The day Ivan Lendl won a Grand Slam singles title for the first time - and John McEnroe missed his big chance to prove he could cut it on clay. He was on fire that year, going on to win Wimbledon and the US Open. But today's defeat was equally career-defining. He was probably a bit lucky to be in the Final at all: his semi-final opponent was a declining Jimmy Connors, who never won the French. Meanwhile Lendl beat former champion Mats Wilander, already a clay court expert at 19. On the other hand, Lendl hadn't learned to win at the top level yet. He'd lost four Grand Slam Singles Finals, including one here on June 7, 1981 and two to Jimmy Connors, who called him chicken. Lendl certainly ran around headlessly for half the Final in Paris: McEnroe played like he played on grass and cement, spearing him with volleys, slashing down that left-handed serve. The first two sets weren't even close - 6-3 6-2 - and McEnroe had break points early in the third. Then the big crash. Folklore has it that he was distracted by courtside noises, his concentration slipped, and he let Lendl back in. But he was already distracted in the second set, when he shouted into a TV cameraman's headset - and he won that set more easily than the first. What beat him was fitness. His lack of it and Lendl's abundance. Never the most gifted of strokemakers, Lendl led the way in training and practice. While McEnroe was expending energy in winning the first two sets. Lendl was saving it. That's not to say McEnroe suddenly collapsed. As in the 1981 Wimbledon Final, his agony was drawn out. Lendl broke to lead 4-2 in the third and won it 6-4. McEnroe was twice a break up in the fourth, but lost the last two 7-5. He thrashed Lendl in the US Open Final later that year - but Lendl won that event for the next three years. And in the game of 'show us your French titles', he beat McEnroe 3-0.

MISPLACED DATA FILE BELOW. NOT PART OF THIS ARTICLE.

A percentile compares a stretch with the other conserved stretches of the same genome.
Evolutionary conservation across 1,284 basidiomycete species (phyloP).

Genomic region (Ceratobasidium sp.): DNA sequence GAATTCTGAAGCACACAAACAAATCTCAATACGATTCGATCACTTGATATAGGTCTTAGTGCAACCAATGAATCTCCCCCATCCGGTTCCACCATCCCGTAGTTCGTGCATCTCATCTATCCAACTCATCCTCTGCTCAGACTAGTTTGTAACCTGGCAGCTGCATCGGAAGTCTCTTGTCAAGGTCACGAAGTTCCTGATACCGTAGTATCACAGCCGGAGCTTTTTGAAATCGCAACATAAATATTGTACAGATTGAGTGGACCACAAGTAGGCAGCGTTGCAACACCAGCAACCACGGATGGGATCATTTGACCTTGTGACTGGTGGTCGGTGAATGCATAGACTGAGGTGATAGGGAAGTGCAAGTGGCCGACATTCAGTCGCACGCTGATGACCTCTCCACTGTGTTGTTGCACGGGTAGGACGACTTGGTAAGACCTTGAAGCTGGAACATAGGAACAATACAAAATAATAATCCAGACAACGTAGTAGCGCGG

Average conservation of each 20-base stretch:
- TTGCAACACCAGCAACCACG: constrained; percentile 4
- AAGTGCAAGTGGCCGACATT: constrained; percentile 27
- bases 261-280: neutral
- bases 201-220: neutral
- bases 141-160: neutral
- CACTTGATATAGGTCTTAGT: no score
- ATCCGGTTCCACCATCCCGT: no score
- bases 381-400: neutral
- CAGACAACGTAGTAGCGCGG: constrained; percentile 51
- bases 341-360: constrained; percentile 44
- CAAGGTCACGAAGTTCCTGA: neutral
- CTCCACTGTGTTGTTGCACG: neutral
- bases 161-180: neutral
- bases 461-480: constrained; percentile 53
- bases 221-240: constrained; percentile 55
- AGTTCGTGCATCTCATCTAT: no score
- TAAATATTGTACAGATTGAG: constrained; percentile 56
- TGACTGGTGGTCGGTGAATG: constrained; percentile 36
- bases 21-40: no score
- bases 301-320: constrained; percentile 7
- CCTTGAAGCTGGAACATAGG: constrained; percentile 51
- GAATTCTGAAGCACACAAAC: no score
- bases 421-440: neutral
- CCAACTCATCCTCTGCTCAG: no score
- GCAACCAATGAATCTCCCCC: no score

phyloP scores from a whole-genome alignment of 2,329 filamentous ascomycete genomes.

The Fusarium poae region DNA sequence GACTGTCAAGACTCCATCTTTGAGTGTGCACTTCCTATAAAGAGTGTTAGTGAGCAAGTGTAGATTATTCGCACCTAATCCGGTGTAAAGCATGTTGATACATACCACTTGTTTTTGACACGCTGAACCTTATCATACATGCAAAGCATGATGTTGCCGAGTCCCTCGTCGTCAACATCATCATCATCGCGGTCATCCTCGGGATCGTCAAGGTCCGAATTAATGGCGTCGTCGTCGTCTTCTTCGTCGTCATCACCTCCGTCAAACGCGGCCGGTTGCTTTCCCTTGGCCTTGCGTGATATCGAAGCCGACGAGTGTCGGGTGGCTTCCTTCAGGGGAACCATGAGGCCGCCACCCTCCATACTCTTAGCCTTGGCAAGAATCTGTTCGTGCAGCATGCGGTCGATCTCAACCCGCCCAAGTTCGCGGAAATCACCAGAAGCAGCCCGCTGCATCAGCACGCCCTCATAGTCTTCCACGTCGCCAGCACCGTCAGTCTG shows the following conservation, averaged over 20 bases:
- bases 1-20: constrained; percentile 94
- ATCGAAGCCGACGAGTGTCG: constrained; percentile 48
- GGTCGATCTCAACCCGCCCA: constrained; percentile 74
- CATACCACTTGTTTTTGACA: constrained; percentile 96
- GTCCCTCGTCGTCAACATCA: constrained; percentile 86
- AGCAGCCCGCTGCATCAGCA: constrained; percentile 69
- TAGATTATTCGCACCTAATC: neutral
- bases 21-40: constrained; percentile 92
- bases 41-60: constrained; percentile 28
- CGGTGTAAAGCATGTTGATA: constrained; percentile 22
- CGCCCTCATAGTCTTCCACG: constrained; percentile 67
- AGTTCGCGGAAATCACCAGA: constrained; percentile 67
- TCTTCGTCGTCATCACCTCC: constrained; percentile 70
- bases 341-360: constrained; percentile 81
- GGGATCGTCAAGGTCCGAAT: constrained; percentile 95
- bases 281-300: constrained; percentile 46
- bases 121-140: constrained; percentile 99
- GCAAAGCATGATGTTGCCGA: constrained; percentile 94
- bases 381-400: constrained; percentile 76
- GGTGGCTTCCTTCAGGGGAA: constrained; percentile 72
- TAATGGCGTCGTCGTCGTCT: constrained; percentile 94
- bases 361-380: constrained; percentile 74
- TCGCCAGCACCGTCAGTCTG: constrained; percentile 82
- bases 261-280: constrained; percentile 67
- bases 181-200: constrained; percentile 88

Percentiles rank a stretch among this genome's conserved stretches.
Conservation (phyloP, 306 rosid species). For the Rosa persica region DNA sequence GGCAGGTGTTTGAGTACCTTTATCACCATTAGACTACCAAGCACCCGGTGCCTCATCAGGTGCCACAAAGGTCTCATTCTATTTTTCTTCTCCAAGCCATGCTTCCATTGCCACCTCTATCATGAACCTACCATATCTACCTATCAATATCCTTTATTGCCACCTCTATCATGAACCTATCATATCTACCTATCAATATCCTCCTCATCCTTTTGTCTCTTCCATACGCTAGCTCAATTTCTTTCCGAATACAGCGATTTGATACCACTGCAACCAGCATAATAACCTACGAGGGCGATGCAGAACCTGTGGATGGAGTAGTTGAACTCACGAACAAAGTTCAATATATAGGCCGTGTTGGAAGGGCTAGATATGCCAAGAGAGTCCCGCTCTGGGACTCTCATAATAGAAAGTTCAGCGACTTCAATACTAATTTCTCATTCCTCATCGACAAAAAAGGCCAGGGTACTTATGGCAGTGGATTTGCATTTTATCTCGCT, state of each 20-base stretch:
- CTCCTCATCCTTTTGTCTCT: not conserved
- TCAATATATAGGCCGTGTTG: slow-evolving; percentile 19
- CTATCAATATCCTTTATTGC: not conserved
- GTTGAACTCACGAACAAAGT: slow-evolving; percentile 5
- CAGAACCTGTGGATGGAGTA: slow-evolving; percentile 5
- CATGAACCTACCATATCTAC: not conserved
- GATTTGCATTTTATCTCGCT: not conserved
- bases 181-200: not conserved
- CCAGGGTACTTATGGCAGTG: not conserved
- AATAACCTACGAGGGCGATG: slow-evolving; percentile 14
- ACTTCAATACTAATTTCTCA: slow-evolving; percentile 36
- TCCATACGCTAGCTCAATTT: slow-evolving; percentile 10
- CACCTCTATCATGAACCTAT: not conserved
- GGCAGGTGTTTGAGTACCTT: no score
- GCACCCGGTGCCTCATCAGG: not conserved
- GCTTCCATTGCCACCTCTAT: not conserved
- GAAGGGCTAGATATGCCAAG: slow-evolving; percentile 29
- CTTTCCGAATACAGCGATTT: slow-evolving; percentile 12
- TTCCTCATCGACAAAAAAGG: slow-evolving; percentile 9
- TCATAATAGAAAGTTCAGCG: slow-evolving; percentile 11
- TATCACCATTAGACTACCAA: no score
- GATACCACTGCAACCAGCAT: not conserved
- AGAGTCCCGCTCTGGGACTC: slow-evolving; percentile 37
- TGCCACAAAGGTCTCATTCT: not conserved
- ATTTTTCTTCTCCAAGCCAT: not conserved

Unlike McEnroe, Martina Navrátilová didn't let destiny pass her by. In Paris, she thrashed the queen of clay, beating Chris Evert 6-3 6-1 to hold all four Grand Slam singles titles at the same time. She also won the doubles Grand Slam with Pam Shriver.